Credit Scoring

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Before lenders decide to lend you money, they need to know that you are willing and able to repay that loan. To assess whether you can repay, they look at your income and debt ratio. To assess your willingness to repay the loan, they look at your credit score.

The most widely used credit scores are called FICO scores, which were developed by Fair Isaac & Company, Inc. The FICO score ranges from 350 (high risk) to 850 (low risk). We've written a lot more on FICO here.

Credit scores only consider the info in your credit profile. They don't consider income, savings, amount of down payment, or factors like sex race, nationality or marital status. These scores were invented specifically for this reason. Credit scoring was developed as a way to consider solely what was relevant to a borrower's willingness to repay a loan.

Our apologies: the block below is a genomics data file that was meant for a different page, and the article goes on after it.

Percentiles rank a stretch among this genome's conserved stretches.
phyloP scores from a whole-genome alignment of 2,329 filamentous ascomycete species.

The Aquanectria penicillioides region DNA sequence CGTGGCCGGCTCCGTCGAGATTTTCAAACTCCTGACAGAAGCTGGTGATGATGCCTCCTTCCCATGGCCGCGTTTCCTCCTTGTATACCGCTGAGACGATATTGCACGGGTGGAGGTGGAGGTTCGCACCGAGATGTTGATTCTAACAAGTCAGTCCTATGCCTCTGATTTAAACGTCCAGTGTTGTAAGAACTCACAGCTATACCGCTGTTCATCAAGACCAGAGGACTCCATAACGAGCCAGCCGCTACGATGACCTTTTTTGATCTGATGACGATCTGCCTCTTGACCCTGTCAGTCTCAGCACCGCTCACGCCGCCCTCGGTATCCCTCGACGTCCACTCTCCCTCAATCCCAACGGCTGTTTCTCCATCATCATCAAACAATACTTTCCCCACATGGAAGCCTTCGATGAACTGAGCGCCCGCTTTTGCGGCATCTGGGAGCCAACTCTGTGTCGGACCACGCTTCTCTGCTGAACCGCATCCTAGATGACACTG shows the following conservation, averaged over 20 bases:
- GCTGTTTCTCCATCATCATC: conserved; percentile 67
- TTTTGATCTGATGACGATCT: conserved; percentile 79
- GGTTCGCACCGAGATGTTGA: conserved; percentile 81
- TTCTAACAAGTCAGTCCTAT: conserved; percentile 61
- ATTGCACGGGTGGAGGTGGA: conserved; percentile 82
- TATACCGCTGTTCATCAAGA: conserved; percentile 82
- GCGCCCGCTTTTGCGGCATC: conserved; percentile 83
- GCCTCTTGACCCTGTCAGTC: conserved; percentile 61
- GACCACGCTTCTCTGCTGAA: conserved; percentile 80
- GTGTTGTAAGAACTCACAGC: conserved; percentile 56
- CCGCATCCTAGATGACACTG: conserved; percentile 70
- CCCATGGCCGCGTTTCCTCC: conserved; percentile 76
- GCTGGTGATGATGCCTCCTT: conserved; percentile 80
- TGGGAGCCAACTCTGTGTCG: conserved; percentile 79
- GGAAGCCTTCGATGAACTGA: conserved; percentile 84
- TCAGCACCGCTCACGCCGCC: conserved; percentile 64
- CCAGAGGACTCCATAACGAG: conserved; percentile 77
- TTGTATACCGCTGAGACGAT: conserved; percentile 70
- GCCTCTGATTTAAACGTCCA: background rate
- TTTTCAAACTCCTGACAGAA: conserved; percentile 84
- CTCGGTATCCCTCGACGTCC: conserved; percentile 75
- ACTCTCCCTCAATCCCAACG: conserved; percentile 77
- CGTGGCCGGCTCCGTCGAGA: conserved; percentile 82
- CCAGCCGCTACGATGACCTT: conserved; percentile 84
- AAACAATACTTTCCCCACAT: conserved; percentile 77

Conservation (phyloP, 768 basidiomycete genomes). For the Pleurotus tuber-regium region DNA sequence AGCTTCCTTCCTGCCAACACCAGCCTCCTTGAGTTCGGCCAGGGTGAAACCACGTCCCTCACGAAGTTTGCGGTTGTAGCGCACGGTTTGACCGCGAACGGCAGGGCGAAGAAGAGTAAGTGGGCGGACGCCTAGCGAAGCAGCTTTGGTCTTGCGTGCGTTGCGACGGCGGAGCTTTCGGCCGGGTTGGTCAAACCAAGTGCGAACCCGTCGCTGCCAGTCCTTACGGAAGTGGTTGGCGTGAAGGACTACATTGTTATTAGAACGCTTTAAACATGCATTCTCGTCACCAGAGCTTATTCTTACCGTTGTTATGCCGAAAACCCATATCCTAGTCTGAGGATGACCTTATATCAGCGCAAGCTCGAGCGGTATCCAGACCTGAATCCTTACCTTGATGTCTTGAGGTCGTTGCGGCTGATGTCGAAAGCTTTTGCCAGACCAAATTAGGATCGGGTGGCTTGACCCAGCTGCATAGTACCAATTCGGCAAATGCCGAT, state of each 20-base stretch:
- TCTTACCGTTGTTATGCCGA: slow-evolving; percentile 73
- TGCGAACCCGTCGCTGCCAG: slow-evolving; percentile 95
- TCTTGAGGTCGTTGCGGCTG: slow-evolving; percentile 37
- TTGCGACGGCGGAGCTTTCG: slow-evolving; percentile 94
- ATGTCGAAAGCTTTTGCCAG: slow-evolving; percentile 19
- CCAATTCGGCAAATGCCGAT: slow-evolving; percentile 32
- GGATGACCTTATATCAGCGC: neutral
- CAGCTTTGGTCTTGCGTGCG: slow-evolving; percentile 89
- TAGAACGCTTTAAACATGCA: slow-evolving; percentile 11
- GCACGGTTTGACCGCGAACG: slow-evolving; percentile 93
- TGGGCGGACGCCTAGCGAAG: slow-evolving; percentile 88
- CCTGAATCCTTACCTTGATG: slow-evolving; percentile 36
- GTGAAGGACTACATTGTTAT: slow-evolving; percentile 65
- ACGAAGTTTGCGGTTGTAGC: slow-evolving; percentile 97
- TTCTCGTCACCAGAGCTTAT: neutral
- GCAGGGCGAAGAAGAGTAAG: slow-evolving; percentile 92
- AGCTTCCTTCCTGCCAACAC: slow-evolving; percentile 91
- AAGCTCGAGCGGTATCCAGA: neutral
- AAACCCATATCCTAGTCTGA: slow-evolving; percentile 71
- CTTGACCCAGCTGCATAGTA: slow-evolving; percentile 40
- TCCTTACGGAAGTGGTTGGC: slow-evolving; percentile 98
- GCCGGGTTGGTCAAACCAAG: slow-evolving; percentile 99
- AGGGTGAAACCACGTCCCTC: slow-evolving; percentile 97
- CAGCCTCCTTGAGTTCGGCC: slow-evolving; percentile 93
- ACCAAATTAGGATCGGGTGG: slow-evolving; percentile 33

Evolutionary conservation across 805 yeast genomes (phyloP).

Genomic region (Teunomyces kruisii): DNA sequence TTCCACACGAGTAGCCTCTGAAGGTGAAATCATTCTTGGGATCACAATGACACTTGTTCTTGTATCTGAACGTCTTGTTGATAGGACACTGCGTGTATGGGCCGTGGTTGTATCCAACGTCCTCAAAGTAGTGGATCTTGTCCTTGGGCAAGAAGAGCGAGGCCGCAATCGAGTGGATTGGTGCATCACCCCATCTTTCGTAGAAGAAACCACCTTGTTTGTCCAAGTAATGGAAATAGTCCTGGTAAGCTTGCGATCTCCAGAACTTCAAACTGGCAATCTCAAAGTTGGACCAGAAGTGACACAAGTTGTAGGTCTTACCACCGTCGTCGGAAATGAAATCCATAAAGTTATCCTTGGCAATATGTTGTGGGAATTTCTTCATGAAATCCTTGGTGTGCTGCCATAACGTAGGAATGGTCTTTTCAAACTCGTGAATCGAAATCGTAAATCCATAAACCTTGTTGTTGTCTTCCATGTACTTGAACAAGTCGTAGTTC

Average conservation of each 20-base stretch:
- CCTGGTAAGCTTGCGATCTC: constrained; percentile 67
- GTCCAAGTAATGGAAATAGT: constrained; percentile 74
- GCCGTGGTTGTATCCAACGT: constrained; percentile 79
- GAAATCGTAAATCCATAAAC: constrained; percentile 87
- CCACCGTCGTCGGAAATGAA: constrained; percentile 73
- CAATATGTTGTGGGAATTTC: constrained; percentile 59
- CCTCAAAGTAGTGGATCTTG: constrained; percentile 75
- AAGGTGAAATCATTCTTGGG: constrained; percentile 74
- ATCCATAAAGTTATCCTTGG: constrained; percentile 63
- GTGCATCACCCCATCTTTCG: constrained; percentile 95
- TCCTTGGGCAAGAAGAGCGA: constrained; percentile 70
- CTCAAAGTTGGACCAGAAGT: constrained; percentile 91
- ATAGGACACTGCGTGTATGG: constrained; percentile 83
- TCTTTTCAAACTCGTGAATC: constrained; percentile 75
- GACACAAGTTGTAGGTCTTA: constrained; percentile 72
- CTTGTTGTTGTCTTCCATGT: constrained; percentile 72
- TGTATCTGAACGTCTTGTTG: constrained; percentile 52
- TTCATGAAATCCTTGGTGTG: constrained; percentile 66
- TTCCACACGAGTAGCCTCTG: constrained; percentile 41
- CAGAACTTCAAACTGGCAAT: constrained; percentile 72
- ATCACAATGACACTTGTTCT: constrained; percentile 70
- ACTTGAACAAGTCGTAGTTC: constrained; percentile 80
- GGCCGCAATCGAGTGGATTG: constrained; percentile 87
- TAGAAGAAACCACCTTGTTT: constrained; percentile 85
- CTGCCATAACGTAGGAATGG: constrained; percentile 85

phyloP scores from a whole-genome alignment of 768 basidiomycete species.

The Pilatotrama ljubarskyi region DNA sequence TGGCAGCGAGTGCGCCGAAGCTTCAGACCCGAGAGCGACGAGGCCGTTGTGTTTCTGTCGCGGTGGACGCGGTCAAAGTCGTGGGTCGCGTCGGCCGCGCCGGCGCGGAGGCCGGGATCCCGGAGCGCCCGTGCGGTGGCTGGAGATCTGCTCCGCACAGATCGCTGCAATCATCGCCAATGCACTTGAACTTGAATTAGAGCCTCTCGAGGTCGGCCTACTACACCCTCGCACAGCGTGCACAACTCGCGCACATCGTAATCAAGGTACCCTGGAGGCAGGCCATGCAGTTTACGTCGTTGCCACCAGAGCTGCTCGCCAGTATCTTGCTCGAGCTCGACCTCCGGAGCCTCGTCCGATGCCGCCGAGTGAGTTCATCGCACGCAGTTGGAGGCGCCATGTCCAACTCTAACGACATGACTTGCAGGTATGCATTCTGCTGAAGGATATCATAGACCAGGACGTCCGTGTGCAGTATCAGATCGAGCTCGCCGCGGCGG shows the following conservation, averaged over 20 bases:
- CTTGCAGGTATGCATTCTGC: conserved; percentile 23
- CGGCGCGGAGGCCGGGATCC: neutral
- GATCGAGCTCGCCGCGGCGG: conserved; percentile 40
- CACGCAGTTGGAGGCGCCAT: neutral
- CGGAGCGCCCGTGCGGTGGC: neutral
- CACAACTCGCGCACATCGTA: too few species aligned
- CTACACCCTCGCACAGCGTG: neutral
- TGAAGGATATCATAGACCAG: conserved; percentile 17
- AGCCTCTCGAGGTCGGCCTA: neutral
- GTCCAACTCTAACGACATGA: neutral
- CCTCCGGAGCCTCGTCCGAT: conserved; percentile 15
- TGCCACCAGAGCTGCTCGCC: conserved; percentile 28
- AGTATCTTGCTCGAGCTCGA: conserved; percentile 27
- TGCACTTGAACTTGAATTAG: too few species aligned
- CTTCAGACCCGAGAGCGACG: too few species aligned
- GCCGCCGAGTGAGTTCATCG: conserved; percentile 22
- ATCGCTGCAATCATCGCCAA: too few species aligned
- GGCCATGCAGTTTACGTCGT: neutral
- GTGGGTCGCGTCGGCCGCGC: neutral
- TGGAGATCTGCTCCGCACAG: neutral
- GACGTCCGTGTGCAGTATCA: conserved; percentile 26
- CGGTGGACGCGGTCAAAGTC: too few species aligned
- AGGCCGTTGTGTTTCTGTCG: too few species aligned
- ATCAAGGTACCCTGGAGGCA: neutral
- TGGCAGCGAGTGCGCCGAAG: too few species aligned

Your current debt load, past late payments, length of your credit history, and a few other factors are considered. Your score comes from the good and the bad in your credit history. Late payments count against your score, but a record of paying on time will improve it.

Your credit report must have at least one account which has been open for six months or more, and at least one account that has been updated in the past six months for you to get a credit score. This history ensures that there is sufficient information in your report to generate an accurate score. Some people don't have a long enough credit history to get a credit score. They may need to build up credit history before they apply.

Opportunity Funding can answer questions about credit reports and many others. Call us at (888) 833-5192.